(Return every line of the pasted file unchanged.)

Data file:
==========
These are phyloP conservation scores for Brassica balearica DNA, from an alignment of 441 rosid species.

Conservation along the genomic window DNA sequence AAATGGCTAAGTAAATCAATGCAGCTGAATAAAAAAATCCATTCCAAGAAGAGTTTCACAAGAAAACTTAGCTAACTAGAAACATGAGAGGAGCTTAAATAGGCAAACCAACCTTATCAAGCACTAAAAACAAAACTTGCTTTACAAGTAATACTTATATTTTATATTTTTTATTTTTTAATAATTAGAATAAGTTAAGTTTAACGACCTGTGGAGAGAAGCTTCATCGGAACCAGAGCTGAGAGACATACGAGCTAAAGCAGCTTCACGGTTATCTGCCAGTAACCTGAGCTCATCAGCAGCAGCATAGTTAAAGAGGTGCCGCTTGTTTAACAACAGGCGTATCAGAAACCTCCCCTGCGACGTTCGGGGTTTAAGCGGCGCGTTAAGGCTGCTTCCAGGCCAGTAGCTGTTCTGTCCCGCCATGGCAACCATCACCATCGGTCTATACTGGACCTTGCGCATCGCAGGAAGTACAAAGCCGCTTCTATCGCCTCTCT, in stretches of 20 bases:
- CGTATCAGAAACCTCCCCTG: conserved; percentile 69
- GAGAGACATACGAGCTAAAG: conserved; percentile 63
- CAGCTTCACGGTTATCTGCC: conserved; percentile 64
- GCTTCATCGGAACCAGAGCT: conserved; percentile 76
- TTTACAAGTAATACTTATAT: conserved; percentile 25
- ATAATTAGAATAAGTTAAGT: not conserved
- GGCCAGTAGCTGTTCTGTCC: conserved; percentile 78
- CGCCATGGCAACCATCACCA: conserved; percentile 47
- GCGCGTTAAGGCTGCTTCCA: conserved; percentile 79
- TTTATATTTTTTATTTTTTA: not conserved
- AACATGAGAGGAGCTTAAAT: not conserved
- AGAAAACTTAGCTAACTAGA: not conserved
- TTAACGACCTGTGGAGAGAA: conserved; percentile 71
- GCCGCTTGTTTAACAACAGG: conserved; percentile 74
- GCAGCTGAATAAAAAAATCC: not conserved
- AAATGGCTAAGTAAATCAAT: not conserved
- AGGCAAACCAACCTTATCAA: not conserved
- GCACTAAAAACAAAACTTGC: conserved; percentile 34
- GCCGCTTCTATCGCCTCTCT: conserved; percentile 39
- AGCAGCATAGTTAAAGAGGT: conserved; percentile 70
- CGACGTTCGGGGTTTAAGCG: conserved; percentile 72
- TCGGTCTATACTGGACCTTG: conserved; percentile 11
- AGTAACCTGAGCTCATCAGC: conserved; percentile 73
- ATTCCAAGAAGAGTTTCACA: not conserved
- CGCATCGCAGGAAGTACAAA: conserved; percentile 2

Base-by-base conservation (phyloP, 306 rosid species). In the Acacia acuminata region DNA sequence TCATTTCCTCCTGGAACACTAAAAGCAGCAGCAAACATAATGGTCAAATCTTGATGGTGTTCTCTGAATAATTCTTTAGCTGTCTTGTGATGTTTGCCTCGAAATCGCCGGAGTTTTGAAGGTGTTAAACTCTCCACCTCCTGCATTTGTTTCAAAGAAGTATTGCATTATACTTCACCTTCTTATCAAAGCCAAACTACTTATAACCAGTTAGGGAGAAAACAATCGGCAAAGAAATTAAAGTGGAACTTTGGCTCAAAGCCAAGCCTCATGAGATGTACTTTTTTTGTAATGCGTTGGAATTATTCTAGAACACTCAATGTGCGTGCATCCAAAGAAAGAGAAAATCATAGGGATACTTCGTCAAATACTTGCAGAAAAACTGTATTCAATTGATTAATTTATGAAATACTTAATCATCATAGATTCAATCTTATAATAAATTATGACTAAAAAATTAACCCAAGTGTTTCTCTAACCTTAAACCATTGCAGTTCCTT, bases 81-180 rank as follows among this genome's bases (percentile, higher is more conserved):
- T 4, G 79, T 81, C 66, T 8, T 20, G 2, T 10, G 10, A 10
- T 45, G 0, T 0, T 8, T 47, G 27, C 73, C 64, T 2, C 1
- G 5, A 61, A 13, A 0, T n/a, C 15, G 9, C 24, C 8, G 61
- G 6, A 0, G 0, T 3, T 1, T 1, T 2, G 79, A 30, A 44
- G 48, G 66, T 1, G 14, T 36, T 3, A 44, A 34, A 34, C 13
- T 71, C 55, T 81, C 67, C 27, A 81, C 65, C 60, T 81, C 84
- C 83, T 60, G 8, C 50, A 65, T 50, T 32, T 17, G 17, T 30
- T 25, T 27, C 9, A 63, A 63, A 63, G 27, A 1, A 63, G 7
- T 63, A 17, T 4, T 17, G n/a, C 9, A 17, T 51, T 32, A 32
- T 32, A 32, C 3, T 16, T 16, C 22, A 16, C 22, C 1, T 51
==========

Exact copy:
These are phyloP conservation scores for Brassica balearica DNA, from an alignment of 441 rosid species.

Conservation along the genomic window DNA sequence AAATGGCTAAGTAAATCAATGCAGCTGAATAAAAAAATCCATTCCAAGAAGAGTTTCACAAGAAAACTTAGCTAACTAGAAACATGAGAGGAGCTTAAATAGGCAAACCAACCTTATCAAGCACTAAAAACAAAACTTGCTTTACAAGTAATACTTATATTTTATATTTTTTATTTTTTAATAATTAGAATAAGTTAAGTTTAACGACCTGTGGAGAGAAGCTTCATCGGAACCAGAGCTGAGAGACATACGAGCTAAAGCAGCTTCACGGTTATCTGCCAGTAACCTGAGCTCATCAGCAGCAGCATAGTTAAAGAGGTGCCGCTTGTTTAACAACAGGCGTATCAGAAACCTCCCCTGCGACGTTCGGGGTTTAAGCGGCGCGTTAAGGCTGCTTCCAGGCCAGTAGCTGTTCTGTCCCGCCATGGCAACCATCACCATCGGTCTATACTGGACCTTGCGCATCGCAGGAAGTACAAAGCCGCTTCTATCGCCTCTCT, in stretches of 20 bases:
- CGTATCAGAAACCTCCCCTG: conserved; percentile 69
- GAGAGACATACGAGCTAAAG: conserved; percentile 63
- CAGCTTCACGGTTATCTGCC: conserved; percentile 64
- GCTTCATCGGAACCAGAGCT: conserved; percentile 76
- TTTACAAGTAATACTTATAT: conserved; percentile 25
- ATAATTAGAATAAGTTAAGT: not conserved
- GGCCAGTAGCTGTTCTGTCC: conserved; percentile 78
- CGCCATGGCAACCATCACCA: conserved; percentile 47
- GCGCGTTAAGGCTGCTTCCA: conserved; percentile 79
- TTTATATTTTTTATTTTTTA: not conserved
- AACATGAGAGGAGCTTAAAT: not conserved
- AGAAAACTTAGCTAACTAGA: not conserved
- TTAACGACCTGTGGAGAGAA: conserved; percentile 71
- GCCGCTTGTTTAACAACAGG: conserved; percentile 74
- GCAGCTGAATAAAAAAATCC: not conserved
- AAATGGCTAAGTAAATCAAT: not conserved
- AGGCAAACCAACCTTATCAA: not conserved
- GCACTAAAAACAAAACTTGC: conserved; percentile 34
- GCCGCTTCTATCGCCTCTCT: conserved; percentile 39
- AGCAGCATAGTTAAAGAGGT: conserved; percentile 70
- CGACGTTCGGGGTTTAAGCG: conserved; percentile 72
- TCGGTCTATACTGGACCTTG: conserved; percentile 11
- AGTAACCTGAGCTCATCAGC: conserved; percentile 73
- ATTCCAAGAAGAGTTTCACA: not conserved
- CGCATCGCAGGAAGTACAAA: conserved; percentile 2

Base-by-base conservation (phyloP, 306 rosid species). In the Acacia acuminata region DNA sequence TCATTTCCTCCTGGAACACTAAAAGCAGCAGCAAACATAATGGTCAAATCTTGATGGTGTTCTCTGAATAATTCTTTAGCTGTCTTGTGATGTTTGCCTCGAAATCGCCGGAGTTTTGAAGGTGTTAAACTCTCCACCTCCTGCATTTGTTTCAAAGAAGTATTGCATTATACTTCACCTTCTTATCAAAGCCAAACTACTTATAACCAGTTAGGGAGAAAACAATCGGCAAAGAAATTAAAGTGGAACTTTGGCTCAAAGCCAAGCCTCATGAGATGTACTTTTTTTGTAATGCGTTGGAATTATTCTAGAACACTCAATGTGCGTGCATCCAAAGAAAGAGAAAATCATAGGGATACTTCGTCAAATACTTGCAGAAAAACTGTATTCAATTGATTAATTTATGAAATACTTAATCATCATAGATTCAATCTTATAATAAATTATGACTAAAAAATTAACCCAAGTGTTTCTCTAACCTTAAACCATTGCAGTTCCTT, bases 81-180 rank as follows among this genome's bases (percentile, higher is more conserved):
- T 4, G 79, T 81, C 66, T 8, T 20, G 2, T 10, G 10, A 10
- T 45, G 0, T 0, T 8, T 47, G 27, C 73, C 64, T 2, C 1
- G 5, A 61, A 13, A 0, T n/a, C 15, G 9, C 24, C 8, G 61
- G 6, A 0, G 0, T 3, T 1, T 1, T 2, G 79, A 30, A 44
- G 48, G 66, T 1, G 14, T 36, T 3, A 44, A 34, A 34, C 13
- T 71, C 55, T 81, C 67, C 27, A 81, C 65, C 60, T 81, C 84
- C 83, T 60, G 8, C 50, A 65, T 50, T 32, T 17, G 17, T 30
- T 25, T 27, C 9, A 63, A 63, A 63, G 27, A 1, A 63, G 7
- T 63, A 17, T 4, T 17, G n/a, C 9, A 17, T 51, T 32, A 32
- T 32, A 32, C 3, T 16, T 16, C 22, A 16, C 22, C 1, T 51